College campuses are abuzz with the pursuit of higher education. For many students, college is their first experience with managing personal finances, and the allure of credit cards – spend now, pay later – can be hard to resist.
A study by Sallie Mae found that 82 percent of college students with credit cards carry a balance from month to month, incurring finance charges and putting their credit history at risk. Once a person’s credit history becomes adversely affected by poor financial choices, it could result in more than just a high interest rate.
Job applicant – Nowadays, employers routinely check a person’s credit history as part of the hiring process. Some employers use credit checks as a simple character reference tool. A good credit report may indicate trustworthiness and dependability.
For rent – Landlords often rent to people with the best credit histories, and for good reason. Having a favorable credit history may also help lower the security deposit required or the need for a co-signer on a lease.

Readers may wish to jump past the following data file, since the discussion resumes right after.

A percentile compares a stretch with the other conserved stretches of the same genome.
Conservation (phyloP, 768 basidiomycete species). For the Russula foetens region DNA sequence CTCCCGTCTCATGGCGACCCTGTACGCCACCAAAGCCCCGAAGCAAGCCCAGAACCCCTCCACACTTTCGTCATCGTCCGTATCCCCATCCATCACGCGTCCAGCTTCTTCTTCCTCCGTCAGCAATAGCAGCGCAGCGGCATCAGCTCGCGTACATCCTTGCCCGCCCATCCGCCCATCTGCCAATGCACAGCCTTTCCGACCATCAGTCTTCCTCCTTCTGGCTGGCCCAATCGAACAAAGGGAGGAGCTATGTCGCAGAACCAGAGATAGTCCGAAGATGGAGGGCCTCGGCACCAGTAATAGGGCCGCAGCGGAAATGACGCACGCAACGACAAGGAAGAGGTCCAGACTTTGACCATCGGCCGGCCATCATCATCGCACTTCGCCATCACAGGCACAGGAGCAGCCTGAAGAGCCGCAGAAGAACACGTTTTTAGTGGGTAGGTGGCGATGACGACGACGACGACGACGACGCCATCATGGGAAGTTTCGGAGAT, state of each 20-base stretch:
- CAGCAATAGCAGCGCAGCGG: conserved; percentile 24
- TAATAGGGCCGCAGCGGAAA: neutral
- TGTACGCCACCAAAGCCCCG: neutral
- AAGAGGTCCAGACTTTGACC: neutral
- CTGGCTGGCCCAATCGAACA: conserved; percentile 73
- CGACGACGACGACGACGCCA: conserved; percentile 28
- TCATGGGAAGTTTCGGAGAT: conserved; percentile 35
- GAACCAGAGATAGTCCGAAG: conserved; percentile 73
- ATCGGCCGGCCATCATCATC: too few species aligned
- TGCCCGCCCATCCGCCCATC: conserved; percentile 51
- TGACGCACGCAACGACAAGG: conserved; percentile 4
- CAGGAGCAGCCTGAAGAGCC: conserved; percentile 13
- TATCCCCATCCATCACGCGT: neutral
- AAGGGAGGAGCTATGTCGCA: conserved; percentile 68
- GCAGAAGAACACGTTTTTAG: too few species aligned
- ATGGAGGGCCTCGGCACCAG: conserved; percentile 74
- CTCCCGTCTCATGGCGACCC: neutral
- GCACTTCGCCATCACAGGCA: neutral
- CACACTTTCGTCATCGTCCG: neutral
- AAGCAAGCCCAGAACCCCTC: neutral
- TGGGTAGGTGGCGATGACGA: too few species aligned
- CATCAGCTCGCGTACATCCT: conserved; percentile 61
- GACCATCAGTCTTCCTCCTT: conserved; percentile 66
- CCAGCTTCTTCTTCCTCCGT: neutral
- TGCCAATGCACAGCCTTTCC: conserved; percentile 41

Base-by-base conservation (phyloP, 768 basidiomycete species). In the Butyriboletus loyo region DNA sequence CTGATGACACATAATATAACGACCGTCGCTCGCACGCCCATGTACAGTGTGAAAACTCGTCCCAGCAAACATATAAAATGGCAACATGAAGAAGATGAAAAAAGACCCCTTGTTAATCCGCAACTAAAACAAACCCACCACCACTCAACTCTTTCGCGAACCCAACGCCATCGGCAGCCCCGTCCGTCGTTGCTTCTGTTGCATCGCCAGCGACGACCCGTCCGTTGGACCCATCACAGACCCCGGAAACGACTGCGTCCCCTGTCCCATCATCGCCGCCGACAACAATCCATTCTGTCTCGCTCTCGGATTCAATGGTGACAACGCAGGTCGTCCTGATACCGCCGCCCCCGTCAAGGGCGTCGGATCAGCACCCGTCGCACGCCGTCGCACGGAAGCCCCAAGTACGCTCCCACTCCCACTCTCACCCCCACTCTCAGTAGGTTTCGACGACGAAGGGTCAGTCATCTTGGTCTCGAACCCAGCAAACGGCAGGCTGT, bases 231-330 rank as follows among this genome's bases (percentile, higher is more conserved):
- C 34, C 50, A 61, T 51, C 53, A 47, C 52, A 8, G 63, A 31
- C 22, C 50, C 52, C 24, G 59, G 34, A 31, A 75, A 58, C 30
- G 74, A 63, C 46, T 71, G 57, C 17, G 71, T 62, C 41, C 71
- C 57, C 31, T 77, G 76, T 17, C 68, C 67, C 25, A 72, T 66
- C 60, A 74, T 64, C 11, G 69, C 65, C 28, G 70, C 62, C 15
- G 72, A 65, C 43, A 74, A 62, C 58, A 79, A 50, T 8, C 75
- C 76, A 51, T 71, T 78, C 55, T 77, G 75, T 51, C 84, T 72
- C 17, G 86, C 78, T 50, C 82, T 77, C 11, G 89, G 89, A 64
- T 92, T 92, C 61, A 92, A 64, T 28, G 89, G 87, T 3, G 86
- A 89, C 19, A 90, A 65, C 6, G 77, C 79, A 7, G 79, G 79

Loan approval – Getting approved for a car loan or mortgage is easier with good credit standing, and often leads to a more competitive interest rate.
Car and home insurance – History has shown a connection between credit history and insurance risk. A possible reason is that people who are financially responsible tend to be responsible in other areas of their lives, which may lead to fewer accidents.
For that reason, a good credit history usually means lower insurance premiums.
Making smart financial choices while earning a degree could help future graduates save money now and in the future.
Source: Sallie Mae Inc., “How Undergraduate Students Use Credit Cards: Sallie Mae’s National Study of Usage Rates and Trends, 2009,” www.salliemae.com, visited June 23, 2011.
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